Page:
The close of frog watching season
We are into fall. The leaves have barely started to turn, but nights are cool and the fall rains last all day. When last reported upon the gray tree frogs had fled for the trees and the bullfrogs have developed legs and lost their gills, completing the transformation. The bullfrog pond had at least 100 frogs lining the pond, but many disappeared very quickly. I wonder how many of them fell victim to the green herons that hung around for several weeks. Green herons show up most years, but this year one or two have been in near permanent residence. What were scarce were the great blue herons.
The large pond slid towards hibernation with daily counts of about 20 frogs around the inlet, outlet, and peninsula, down from the hundred soon after emergence. The tree frog pond became covered in pickerel weed, and never dried up. In fact most of the summer it was pretty full, and the fall rains have really raised it up.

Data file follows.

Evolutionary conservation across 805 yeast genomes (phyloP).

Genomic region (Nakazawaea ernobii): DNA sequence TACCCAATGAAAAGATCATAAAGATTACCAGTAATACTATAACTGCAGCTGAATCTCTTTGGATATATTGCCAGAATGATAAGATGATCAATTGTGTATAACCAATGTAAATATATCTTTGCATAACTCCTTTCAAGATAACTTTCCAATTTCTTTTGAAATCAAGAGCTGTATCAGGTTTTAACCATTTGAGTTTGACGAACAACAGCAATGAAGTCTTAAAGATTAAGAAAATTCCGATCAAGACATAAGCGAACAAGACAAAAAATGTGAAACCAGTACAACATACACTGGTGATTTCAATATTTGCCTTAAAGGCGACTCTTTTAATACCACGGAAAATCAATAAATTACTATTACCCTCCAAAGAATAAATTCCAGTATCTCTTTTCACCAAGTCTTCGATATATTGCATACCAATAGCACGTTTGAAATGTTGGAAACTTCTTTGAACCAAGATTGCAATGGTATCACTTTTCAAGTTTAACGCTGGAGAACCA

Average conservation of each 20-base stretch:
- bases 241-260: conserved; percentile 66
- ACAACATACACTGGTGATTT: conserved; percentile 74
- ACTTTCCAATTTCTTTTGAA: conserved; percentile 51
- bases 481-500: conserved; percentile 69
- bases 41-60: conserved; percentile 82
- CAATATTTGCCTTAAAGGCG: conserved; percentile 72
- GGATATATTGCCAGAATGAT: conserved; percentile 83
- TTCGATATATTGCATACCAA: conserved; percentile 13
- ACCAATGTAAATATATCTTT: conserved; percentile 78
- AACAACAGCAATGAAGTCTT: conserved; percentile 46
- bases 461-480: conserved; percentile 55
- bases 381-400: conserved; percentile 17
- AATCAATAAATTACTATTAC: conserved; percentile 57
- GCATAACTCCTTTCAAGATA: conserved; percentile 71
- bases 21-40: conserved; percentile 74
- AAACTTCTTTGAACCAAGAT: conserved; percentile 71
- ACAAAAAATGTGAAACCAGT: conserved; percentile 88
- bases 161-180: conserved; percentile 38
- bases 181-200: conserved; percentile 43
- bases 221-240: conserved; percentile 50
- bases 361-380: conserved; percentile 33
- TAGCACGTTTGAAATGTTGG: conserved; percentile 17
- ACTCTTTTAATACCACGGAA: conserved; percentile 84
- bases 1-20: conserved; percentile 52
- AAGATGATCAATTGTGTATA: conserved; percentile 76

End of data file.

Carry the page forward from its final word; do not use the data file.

This fall for the first time I noticed fall frogs in the pond. I had never seen frogs at this pond after the tree frogs dispersed for the year, so it really caught my attention. I never got a good look at them, they were very skittish. I took inventory in the usual way, counting how many frogs jump as I walk around the pond. About 20 frogs would jump. The alarm call was that of a bullfrog. So it appears a population from the other pond dispersed after leaving behind their tadpole life. Having not witnessed this before, it will be interesting to see if they can persist in the pond, and if they effect the breeding of the tree frogs. I look forward to next spring.
Final note, the big frog does have a new crop of tadpoles. I am not sure how big a population it is, visibility has been very poor in the water this year, But I look forward to the jumpers when the next round starts in March or April.